I agree with the previous calls for clarity in the question. It just seems that things are a bit too open ended with the question. I think that there is just too much ambiguity with such a broad field. In speaking in the most general of terms, I would say that I have a fairly positive view of the legal and political structure present in the United States. I say this because most of the world has replicated much of what we have done in their own construction of legal and political structures. Representative democracy has become embedded in much of the world while the idea of legal equality built within the law has also become a hallmark of jurisprudence in different nations. I think that the theoretical elements of fairness, sovereignty, and individual rights have made them elements to be replicated by others. At the same time, I would say that there is a gap between theory and reality and this is something that must be addressed. The idea of theoretical fairness and the difference within potential applications of legal and political reality is something that has to be bridged to a great extent.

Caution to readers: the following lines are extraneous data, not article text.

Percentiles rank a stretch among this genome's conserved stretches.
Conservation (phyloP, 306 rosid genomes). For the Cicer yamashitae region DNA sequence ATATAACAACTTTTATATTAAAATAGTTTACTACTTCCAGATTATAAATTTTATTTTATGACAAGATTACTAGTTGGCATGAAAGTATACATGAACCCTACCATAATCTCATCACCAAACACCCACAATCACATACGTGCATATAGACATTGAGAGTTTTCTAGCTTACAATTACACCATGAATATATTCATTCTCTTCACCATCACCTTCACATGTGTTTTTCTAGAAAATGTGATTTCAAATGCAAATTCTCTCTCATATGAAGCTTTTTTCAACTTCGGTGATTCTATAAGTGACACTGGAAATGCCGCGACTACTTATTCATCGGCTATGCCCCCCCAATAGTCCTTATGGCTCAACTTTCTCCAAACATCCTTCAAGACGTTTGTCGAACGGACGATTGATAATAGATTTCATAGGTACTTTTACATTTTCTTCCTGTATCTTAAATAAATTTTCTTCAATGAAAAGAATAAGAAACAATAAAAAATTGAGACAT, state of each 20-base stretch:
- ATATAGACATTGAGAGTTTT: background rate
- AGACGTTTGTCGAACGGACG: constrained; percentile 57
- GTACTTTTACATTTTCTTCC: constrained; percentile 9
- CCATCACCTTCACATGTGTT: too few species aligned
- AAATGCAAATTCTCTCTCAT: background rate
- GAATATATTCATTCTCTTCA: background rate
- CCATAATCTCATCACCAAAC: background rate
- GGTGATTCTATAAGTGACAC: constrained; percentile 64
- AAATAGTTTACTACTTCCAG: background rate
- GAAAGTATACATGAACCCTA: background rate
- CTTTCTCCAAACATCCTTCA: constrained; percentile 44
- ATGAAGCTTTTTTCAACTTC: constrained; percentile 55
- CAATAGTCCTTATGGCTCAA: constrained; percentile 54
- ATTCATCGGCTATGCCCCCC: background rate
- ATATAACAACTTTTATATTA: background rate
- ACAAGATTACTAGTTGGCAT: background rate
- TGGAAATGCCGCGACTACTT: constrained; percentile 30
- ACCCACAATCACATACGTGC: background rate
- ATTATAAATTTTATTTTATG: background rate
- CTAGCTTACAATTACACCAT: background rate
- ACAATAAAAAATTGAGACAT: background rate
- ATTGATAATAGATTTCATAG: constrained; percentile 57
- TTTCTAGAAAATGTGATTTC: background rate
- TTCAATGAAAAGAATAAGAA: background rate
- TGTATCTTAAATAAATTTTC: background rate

Perhaps it would be good if you would restate your question and give us more of an idea as to what you are asking about. Are you asking about the legal and political structure just in general (that would be a huge topic) or are you asking about some particular aspect? If you can tell us a particular aspect that interests you, we would be able to give better answers.
Overall, I guess I would say that the legal and political structure of the US is generally fair but that it tends to favor those with money. This is true in the political arena because those with money are able to pay for campaign ads and other necessities of election campaigns. This gives them a big advantage in getting elected (if they run themselves) or in having influence over candidates (if they choose simply to donate money). In the legal arena, those with money are able to hire good lawyers who can typically get better results for their clients than cheaper lawyers can.